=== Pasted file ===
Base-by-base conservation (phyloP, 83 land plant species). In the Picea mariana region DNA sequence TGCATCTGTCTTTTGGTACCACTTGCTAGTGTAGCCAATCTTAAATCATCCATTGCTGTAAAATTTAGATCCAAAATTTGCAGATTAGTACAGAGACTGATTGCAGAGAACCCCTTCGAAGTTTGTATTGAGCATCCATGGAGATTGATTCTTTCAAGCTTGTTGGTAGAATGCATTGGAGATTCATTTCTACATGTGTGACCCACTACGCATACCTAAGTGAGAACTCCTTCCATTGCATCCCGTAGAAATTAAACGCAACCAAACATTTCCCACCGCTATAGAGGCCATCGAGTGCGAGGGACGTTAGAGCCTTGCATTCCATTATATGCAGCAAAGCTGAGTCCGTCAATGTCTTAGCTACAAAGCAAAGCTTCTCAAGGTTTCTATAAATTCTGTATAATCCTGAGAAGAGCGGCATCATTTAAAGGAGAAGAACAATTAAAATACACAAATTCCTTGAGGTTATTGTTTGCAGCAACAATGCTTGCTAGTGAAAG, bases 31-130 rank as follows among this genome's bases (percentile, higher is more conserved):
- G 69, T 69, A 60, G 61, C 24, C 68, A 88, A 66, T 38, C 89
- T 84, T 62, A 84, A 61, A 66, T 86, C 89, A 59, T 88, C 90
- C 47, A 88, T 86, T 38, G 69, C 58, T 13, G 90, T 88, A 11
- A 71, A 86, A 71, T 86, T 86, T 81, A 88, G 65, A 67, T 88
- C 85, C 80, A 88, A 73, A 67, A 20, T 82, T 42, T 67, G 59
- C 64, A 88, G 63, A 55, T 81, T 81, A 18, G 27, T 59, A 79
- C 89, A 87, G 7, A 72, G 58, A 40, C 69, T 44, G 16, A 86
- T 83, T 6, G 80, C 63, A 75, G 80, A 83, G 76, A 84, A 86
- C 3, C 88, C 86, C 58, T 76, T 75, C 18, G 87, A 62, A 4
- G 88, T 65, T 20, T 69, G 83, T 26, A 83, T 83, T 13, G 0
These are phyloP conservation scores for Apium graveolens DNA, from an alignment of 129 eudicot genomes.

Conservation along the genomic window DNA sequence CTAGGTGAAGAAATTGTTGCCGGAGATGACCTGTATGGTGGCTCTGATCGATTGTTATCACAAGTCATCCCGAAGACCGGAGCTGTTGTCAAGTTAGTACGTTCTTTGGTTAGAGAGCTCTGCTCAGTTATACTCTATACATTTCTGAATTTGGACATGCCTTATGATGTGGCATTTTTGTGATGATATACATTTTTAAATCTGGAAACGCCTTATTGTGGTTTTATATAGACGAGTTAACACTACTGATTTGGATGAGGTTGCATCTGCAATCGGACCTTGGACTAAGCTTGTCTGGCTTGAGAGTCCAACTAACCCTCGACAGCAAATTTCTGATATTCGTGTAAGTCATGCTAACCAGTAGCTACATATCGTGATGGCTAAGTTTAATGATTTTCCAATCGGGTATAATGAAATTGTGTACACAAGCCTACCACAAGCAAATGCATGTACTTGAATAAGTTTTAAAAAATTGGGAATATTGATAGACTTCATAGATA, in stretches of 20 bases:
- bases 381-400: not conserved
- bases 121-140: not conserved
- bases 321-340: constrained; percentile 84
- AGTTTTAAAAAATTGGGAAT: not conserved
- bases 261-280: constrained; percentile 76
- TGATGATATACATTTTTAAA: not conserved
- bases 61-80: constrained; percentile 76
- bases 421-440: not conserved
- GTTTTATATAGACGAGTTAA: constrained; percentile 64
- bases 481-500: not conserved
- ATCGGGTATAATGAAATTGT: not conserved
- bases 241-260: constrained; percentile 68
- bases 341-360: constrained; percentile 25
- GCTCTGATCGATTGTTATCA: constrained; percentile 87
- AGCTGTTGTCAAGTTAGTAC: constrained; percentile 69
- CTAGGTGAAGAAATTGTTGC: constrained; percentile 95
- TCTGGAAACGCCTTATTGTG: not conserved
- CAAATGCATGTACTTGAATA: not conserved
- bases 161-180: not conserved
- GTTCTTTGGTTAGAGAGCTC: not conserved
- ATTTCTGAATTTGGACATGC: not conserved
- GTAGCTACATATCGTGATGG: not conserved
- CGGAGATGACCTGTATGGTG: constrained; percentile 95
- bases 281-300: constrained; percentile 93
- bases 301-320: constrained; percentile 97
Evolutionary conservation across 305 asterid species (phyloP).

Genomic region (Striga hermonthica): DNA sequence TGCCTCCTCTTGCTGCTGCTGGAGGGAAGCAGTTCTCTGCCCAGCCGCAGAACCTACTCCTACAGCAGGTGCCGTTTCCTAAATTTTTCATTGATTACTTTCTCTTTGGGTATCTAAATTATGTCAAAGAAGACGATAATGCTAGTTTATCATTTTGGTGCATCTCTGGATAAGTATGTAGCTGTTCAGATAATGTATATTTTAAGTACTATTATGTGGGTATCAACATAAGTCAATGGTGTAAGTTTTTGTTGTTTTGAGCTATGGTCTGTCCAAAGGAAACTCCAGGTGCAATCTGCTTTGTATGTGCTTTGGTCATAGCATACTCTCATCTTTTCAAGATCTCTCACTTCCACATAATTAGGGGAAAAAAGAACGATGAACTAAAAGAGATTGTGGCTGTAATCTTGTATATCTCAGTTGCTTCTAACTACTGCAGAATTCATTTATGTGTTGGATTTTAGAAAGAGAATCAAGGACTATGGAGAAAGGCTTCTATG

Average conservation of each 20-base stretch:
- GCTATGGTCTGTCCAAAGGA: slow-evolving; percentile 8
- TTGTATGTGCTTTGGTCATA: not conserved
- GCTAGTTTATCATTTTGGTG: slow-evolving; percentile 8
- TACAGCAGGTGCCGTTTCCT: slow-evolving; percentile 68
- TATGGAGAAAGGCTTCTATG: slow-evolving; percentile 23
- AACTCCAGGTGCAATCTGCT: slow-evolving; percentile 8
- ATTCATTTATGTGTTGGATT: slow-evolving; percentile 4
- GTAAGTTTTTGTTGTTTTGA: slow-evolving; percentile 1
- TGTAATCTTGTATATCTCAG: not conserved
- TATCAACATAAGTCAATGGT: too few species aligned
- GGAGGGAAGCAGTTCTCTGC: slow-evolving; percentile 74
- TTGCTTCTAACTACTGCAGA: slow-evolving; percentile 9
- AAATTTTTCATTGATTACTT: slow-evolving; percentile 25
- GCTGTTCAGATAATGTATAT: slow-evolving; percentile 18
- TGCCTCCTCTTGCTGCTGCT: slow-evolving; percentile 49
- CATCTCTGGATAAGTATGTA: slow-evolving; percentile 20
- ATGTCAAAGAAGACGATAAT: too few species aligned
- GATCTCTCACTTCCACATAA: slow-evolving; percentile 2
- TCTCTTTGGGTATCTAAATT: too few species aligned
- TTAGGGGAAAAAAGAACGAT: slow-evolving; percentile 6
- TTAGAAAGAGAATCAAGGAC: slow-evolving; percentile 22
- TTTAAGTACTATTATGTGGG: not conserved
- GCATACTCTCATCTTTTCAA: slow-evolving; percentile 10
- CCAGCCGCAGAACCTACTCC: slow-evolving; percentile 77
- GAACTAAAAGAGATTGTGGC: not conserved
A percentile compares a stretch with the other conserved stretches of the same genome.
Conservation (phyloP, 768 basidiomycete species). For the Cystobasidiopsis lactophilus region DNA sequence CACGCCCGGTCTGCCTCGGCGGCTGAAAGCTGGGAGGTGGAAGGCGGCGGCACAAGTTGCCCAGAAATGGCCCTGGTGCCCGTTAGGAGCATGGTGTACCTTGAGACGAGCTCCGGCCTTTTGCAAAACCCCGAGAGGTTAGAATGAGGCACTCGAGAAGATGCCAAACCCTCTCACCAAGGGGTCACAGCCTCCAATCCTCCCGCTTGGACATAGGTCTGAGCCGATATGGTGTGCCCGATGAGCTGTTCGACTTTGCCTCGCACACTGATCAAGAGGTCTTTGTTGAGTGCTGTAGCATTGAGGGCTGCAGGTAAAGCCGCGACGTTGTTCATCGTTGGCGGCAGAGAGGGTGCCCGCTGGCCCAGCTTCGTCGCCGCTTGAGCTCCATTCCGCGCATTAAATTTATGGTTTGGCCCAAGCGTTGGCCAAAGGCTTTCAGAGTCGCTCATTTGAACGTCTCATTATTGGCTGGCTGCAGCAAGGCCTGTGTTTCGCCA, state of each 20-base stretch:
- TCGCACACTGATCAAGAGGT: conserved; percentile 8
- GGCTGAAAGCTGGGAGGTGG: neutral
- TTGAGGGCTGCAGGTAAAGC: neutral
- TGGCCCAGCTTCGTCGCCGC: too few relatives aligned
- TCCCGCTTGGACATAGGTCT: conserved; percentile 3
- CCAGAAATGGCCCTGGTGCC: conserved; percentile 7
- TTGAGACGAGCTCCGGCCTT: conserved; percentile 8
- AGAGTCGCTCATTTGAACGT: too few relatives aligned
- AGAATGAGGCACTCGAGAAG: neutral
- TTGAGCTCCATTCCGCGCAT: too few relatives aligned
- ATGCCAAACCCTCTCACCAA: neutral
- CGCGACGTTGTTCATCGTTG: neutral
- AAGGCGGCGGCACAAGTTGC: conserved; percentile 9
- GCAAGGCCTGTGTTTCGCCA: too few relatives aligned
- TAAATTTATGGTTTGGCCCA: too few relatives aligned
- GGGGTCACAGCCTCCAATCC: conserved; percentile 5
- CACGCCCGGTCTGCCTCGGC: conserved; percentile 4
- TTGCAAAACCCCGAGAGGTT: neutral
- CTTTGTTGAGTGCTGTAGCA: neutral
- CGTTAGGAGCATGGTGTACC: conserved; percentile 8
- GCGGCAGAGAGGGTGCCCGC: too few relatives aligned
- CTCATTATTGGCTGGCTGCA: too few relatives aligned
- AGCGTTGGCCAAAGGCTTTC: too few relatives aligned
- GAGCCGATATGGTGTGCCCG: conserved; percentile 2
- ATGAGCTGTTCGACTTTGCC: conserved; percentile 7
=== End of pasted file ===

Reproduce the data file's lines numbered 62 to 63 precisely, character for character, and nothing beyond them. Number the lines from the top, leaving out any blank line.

- TTAGAAAGAGAATCAAGGAC: slow-evolving; percentile 22
- TTTAAGTACTATTATGTGGG: not conserved